Spy-in-the-cab cameras put brakes on reckless lorry and van drivers
Quote:White van man will no longer escape detection when he drives recklessly, thanks to a spy-in-the-cab device that uses cameras to monitor the driver and watch the road ahead.
The device is expected to save companies with fleets of vans thousands of pounds on repairs and insurance. Employers say that the system deters drivers from taking risks because they know that the camera will record any aggressive manoeuvres.
It uses a motion sensor that is triggered by any jolts, impacts, swerving, sharp braking or aggressive acceleration. The cameras operate on a loop and the device captures and stores 30-second video clips of what happened before, during and after each incident.
The clips are uploaded automatically when the van returns to base and the incidents are forwarded to independent assessors who grade the severity of each incident. All of the drivers are given a safety ranking and those found to be driving aggressively and taking risks can be sent for training.
The device, called SmartDrive, helps companies to identify which drivers are breaking laws such as using hand-held mobile phones, smoking or not wearing their seatbelts. The forward-facing camera helps to identify who was responsible for a collision and can protect the driver from false claims or resolve disputed incidents.
West Horsley Dairy, a catering delivery company based in Woking, Surrey, found that its spending on vehicle repair and insurance excess payments halved after it installed the cameras on its fleet of 35 lorries. It spent £10,200 in the first three months of last year but only £5,700 in the same period this year, despite having six more lorries.
The company had a long-running problem with damage for which no driver would admit responsibility. It was also having to accept joint liability for claims in which it believed the other driver was at fault, including one in which a motorist cut across in front of a van on a motorway and then claimed that he had been hit from behind.
The cameras act as a constant witness and we can see precisely what happened in situations where formerly it would just be one driver's word against another's, Roger Heels, the company's general manager, said. The device, which costs about £1,500, is even triggered if the doors are slammed too heavily. This has helped to reduce noise disturbance from night deliveries in residential areas.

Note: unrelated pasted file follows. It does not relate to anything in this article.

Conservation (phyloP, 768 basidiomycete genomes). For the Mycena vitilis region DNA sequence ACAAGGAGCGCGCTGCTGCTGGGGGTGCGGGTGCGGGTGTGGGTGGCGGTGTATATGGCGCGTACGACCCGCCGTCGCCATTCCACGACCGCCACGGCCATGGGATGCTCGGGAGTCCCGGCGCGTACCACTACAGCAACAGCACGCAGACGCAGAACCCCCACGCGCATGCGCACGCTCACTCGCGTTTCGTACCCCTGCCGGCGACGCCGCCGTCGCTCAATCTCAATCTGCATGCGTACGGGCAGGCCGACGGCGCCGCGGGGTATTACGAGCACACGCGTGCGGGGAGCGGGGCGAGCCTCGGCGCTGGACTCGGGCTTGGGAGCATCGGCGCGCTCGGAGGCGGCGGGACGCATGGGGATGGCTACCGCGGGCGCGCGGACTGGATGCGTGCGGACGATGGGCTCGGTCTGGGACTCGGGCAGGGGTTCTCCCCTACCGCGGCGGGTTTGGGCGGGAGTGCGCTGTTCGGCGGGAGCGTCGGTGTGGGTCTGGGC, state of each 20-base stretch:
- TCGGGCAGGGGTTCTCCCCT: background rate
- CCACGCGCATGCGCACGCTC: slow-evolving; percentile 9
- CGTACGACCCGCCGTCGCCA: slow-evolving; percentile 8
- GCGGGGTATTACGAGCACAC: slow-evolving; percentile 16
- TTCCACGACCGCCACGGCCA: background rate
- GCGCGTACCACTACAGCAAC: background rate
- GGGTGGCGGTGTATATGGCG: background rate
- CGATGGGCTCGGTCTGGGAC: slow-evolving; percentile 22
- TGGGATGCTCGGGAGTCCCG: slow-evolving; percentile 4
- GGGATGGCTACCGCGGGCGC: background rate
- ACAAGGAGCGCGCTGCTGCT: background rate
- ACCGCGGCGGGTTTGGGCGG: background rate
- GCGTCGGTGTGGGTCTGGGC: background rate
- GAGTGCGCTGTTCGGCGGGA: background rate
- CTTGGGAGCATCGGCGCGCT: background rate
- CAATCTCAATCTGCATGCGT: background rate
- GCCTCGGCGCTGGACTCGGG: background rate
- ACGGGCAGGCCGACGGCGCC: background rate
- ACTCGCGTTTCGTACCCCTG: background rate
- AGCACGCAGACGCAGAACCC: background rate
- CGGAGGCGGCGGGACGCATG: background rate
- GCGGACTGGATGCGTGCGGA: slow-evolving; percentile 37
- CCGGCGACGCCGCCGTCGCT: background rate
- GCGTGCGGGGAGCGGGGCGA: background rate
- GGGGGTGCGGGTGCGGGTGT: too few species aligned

Mr Heels admitted that some of the drivers were unhappy about having Big Brother in the cab watching for mistakes. In the first few weeks, one driver covered the camera with a baseball cap and another used silver foil.
It was easy to tell who was doing that because the footage was blank, he said.
Mr Heels managed to persuade his staff to accept the device by offering them a £100 bonus for each quarter in which they had no collisions or vehicle damage.
Alan Pitt, one of the drivers, said: If they were tripping the cameras every five minutes to see what we were doing then it would have been unacceptable. But they are tripped only if there is an incident and a good driver has nothing to fear.
The system has already helped me in an altercation with a black taxi in which the cabbie claimed it was my fault but the clip showed I was stationary and he drove into my mirror. Another driver lost his bonus last month and was given extra training after running into the back of a car after failing to spot that it was braking. The footage also showed the driver being thrown forward because he was not wearing his seatbelt.
Travis Perkins, the building supplies company, and Kelly Group, a broadband cable installer, are among other companies that have equipped their fleets with the devices recently.
Scott Raske, SmartDrive's managing director, said that the equipment could protect companies from prosecution under the new Corporate Manslaughter Act, under which businesses face unlimited fines for a fatal collision if they are found to have failed to take steps to ensure that their staff were driving safely. It also reduces fuel consumption and vehicle wear by encouraging drivers to drive safer and softer.
In 2006 Britain's three million light goods vehicles were involved in 274 fatal crashes and 1,818 collisions in which at least one person was injured seriously.
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